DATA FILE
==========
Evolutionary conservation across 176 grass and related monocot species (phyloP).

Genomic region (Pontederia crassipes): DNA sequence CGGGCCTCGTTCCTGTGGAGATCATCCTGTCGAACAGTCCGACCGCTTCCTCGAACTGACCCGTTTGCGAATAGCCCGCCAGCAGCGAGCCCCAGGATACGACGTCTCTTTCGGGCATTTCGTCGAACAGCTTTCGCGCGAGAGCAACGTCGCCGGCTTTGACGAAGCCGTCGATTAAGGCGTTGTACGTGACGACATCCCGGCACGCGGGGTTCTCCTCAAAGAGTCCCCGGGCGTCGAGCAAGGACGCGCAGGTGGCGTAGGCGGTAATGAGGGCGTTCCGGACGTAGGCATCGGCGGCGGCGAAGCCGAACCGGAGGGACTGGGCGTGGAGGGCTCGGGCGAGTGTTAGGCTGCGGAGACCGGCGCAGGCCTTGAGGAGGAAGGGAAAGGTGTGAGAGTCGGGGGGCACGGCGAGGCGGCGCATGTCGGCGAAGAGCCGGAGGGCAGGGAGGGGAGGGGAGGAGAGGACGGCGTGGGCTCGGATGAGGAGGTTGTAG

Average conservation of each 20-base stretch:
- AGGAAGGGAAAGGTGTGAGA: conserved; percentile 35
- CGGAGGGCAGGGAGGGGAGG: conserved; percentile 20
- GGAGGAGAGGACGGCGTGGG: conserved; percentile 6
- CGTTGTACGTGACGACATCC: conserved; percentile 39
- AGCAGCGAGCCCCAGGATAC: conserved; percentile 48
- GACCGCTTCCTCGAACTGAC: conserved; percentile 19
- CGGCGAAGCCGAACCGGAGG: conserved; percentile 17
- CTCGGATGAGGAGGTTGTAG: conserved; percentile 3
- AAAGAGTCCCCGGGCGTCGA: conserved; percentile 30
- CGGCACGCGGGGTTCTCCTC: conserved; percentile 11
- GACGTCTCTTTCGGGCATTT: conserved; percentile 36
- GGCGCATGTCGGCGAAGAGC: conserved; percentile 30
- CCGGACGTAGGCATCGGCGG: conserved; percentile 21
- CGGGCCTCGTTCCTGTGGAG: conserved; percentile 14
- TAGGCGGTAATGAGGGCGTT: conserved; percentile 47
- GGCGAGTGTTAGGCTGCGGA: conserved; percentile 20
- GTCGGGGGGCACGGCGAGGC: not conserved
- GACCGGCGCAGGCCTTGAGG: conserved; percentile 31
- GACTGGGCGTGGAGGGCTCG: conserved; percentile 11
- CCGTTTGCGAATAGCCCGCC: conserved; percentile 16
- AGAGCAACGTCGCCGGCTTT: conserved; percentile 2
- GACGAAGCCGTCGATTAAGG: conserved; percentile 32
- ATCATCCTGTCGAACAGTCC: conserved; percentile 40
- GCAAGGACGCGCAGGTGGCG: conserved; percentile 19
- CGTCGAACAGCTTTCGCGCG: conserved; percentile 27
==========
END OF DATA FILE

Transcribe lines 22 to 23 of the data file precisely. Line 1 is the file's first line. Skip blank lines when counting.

- GACTGGGCGTGGAGGGCTCG: conserved; percentile 11
- CCGTTTGCGAATAGCCCGCC: conserved; percentile 16